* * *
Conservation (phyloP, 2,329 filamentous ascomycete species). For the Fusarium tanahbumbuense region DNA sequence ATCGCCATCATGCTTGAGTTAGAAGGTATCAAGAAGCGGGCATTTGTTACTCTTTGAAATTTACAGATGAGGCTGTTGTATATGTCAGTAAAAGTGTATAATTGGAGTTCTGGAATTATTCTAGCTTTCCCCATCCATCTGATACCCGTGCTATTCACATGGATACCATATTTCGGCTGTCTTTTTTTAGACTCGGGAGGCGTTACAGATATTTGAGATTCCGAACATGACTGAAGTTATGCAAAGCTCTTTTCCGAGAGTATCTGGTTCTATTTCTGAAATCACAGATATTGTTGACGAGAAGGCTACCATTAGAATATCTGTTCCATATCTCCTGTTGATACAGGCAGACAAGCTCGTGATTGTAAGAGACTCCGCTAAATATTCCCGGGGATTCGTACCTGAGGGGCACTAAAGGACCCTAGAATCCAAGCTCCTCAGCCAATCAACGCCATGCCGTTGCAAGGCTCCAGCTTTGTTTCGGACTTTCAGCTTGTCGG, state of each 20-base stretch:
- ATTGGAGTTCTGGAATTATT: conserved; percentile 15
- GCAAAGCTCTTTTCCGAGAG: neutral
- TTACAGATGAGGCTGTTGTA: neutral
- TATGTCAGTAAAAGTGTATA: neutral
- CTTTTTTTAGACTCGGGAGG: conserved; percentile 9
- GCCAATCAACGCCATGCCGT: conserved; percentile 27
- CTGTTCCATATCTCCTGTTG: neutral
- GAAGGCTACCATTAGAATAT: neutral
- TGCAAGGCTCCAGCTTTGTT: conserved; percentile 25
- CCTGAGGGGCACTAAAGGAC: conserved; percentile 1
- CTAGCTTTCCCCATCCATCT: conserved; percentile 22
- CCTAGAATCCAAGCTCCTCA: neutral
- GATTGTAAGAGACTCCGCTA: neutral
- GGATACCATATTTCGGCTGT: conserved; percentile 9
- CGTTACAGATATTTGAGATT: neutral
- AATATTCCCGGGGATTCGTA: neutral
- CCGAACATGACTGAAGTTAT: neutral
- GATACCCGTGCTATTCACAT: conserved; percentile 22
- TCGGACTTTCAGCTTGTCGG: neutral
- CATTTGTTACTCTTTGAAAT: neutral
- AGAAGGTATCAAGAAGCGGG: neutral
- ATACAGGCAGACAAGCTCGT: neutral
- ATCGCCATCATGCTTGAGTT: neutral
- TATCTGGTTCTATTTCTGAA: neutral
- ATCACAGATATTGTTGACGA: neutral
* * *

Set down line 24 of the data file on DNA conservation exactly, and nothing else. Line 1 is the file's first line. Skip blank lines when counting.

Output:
- ATCGCCATCATGCTTGAGTT: neutral